Nagasaki & Hiroshima: No Regrets

A couple of years back, I was invited to participate in a TV special in New York that was put on by the equivalent of PBS in Japan. Long story short, it featured Americans talking with people from Hiroshima about nuclear weapons. The result, which I’ve never seen, was supposed to be shown on the anniversary of the bombing in Japan.

Not surprisingly, the people from Hiroshima didn’t feel they should have been nuked, nor were they fans of nuclear weapons today. It’s understandable that they might feel that way. It reminds me of a Brit who was repulsed and disgusted by Mel Gibson’s character in The Patriot, because he butchered a number of British soldiers with a tomahawk. Which end of the ax you end up on does have a way of changing your perspective.

But despite the fact that Japan is a friendly ally of our country today, some things need to be said: Japan DESERVED everything it got in WW2 and then some.

Japan raped, looted, and murdered its way across the Pacific. There was the Bataan Death March. The rape of Nanking. Japan engaged in human experimentation, engaged in multiple massacres, & deliberately starved millions of people to death. And all that is aside from the fact that country helped start WW2 and attacked America at Pearl Harbor.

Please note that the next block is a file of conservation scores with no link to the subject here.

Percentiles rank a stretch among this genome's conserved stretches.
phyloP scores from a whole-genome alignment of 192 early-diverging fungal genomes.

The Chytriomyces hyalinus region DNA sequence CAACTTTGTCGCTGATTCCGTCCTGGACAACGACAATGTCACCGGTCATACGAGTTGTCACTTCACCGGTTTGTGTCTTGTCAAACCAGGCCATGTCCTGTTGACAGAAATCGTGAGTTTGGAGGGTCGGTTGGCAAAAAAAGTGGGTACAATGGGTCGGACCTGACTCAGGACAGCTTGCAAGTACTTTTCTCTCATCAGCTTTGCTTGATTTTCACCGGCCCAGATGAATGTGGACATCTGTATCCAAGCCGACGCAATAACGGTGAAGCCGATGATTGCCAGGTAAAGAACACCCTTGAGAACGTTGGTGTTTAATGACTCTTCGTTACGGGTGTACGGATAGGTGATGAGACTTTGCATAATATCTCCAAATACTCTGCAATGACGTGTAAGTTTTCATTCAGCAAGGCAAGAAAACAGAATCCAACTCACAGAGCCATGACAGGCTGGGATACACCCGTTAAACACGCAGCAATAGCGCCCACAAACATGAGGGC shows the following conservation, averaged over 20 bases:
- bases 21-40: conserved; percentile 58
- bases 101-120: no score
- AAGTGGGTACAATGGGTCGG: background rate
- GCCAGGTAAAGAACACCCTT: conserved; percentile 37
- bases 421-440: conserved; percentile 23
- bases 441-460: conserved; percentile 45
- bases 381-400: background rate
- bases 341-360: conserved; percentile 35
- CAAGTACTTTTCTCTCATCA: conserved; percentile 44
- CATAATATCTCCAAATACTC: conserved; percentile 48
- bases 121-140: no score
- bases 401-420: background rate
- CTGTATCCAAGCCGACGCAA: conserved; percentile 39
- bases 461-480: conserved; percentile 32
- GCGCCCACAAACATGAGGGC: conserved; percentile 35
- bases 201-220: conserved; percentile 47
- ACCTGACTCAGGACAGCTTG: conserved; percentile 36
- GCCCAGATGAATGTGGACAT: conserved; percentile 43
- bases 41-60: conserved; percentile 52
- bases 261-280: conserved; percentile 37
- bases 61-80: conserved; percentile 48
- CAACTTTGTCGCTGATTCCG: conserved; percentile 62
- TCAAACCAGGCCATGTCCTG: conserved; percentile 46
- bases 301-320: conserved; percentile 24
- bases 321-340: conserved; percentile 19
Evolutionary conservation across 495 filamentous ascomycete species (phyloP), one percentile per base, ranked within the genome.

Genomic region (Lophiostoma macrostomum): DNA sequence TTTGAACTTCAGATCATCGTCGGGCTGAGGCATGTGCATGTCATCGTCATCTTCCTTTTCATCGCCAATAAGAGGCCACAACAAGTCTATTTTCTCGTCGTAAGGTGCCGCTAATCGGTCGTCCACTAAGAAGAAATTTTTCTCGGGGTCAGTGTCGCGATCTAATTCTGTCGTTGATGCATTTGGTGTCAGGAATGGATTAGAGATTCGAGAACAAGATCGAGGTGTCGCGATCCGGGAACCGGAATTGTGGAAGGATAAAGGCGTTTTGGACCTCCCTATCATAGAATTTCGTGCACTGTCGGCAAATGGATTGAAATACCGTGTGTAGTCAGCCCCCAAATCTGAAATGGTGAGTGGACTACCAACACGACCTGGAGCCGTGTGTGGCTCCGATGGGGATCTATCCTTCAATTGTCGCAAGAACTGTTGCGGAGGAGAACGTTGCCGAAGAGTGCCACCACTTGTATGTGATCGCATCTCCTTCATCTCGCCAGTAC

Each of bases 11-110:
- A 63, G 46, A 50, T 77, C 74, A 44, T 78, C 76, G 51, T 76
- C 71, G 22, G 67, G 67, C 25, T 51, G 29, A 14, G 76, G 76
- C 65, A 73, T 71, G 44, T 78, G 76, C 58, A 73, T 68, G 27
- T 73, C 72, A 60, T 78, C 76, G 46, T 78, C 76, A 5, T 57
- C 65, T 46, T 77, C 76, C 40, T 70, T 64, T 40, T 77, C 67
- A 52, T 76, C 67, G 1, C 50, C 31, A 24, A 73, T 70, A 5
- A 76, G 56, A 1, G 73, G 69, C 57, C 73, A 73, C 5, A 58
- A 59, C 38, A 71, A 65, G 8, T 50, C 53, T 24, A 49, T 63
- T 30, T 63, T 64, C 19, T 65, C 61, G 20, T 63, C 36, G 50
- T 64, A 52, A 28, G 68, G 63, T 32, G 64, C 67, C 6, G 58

Quite frankly, the United States would have been justified, multiple times over, in wiping Japan off the face of the earth for the evil that nation did during WW2. Yet, we didn’t do that. Instead, Truman carefully considered the facts before he chose to nuke Japan.

1) He didn’t believe Japan would surrender and he thought storming the country with conventional forces would cost hundreds of thousands of American lives and millions of Japanese lives. The way the Japanese fought when we took islands like Okinawa meant these were no idle estimates. Moreover, Japan had to be taken because leaving the nation unconquered would have likely led to another war down the line.

2) Truman feared Russia might invade Japan and spread their influence there. Given the menace that Stalin was turning out to be, that would have been dangerous.

3) Japan had attacked us at Pearl Harbor. Not only did our dead deserve to avenged, we needed to send a very loud message about what would happen to anyone who did that.

So, Japan certainly deserved to be nuked, Truman had good reasons to nuke Japan, and ultimately a lot of lives were saved because of Truman’s decision. Had we fought our way in, hundreds of thousands — and perhaps millions more Japanese civilians would have died. Much more importantly, hundreds of thousands of American soldiers who were fighting in a war that Japan started wouldn’t have been able to go home to their families.

War is an ugly business and it’s best to avoid it entirely. But, if a war starts, there is absolutely nothing you can do to win it that is worse than losing the war. That’s why, at the end of the day, you use as much force as necessary to win it. That applied during WW2 and it should apply today. It’s also why Americans should have no regrets about Nagasaki and Hiroshima.

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